A jar file may be signed more than once by simply running jarsigner more than once, specifying a different signer each time.
Access control policy database management is handled by policytool, a graphical user interface that assists a user, such as a system administrator, in specifying, generating, editing, exporting, or importing a security access control policy for the JVM. The tool creates a policyfile as described below.
As described above, the keystore, cryptographic key storage, is a repository of private keys and the associated X.509 certificate chains authenticating the corresponding public keys. The keystore is a concrete implementation of the keystore class provided in the java.security package. All three utility programs described above use the keystore.
The policy for a Java run time, specifying which permissions are available for code from various code sources, is represented by a Policy (access control policy database) object. More specifically, it is represented by a Policy subclass providing an implementation of the abstract methods in the Policy class (which is defined in the java.security package). A default implementation of Policy, called PolicyFile, reads the policy information from flat ASCII files. The policy framework allows policy information to be stored on the local system or anywhere in the network.
The policy configuration file(s) for Java 1.2 installation specify what permissions (which types of system resource accesses) are allowed by code from specified code sources. The information stored in the policy database is described in the “Policy Database” sidebar.
Java and browser-based security models
Browsers and other Internet technologies were in the marketplace prior to the broad introduction of Java; consequently, it is not surprising that mismatches exist in the security models provided by the rapidly evolving Java related technologies. Major progress toward synchronization can occur if agreement can be reached on selected parts of the models in an orderly fashion. The mismatches result primarily from the early limitations of Java security and the desire to fill these voids to meet customer requirements. One such area where there is a concerted effort in model alignment is in the access control model.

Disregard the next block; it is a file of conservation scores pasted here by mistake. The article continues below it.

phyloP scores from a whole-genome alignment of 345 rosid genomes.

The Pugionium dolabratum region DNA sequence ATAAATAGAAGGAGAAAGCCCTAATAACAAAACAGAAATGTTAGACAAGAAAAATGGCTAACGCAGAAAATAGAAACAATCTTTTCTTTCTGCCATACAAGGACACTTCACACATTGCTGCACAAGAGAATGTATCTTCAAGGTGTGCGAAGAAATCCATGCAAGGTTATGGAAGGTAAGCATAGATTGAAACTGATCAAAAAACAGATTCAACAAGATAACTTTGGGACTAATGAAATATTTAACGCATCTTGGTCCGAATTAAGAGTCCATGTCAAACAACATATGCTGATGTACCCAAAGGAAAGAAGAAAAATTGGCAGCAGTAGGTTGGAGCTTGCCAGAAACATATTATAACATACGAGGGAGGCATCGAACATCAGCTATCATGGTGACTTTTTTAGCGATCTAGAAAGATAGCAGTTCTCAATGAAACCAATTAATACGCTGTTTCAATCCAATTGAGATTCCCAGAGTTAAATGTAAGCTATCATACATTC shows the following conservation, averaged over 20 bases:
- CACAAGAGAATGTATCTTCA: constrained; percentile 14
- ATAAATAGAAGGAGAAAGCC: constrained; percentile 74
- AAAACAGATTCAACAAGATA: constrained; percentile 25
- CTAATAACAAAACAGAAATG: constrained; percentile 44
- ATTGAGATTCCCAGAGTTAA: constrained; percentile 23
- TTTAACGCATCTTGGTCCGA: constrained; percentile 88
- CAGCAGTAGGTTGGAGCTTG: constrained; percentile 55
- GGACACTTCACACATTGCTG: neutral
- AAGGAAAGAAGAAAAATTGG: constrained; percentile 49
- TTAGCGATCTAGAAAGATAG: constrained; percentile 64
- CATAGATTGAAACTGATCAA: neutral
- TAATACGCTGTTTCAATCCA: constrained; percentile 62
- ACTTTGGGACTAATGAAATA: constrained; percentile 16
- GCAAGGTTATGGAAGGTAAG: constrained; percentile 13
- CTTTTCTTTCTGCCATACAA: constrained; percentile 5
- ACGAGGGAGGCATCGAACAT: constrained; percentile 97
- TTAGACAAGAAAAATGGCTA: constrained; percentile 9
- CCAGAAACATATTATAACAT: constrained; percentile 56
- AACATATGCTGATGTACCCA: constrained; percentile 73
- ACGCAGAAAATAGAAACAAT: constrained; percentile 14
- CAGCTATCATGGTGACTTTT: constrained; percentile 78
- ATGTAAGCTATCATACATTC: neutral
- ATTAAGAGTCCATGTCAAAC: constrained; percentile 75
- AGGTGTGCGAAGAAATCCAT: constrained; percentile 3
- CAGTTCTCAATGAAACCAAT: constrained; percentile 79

This section provides a high-level view of the capability classes of a representative browser with comparable features found in the Java 1.2 security architecture. Both use a stack-based approach to authorization. However, they employ significantly different access control models and authorization mechanisms. The browser’s proposal is more ambitious, but the added functionality may be more difficult to manage.
It should be recognized that mismatches also exist among browser security models as they expand support to cover the hosting of HyperText Markup Language (HTML) pages, scripts, and applets. In some environments, signed Java applets will have reduced access to some Java elements because the containing page or script calling the applet is not signed. Only the Java access control mechanisms of the browser will be highlighted in the following discussion.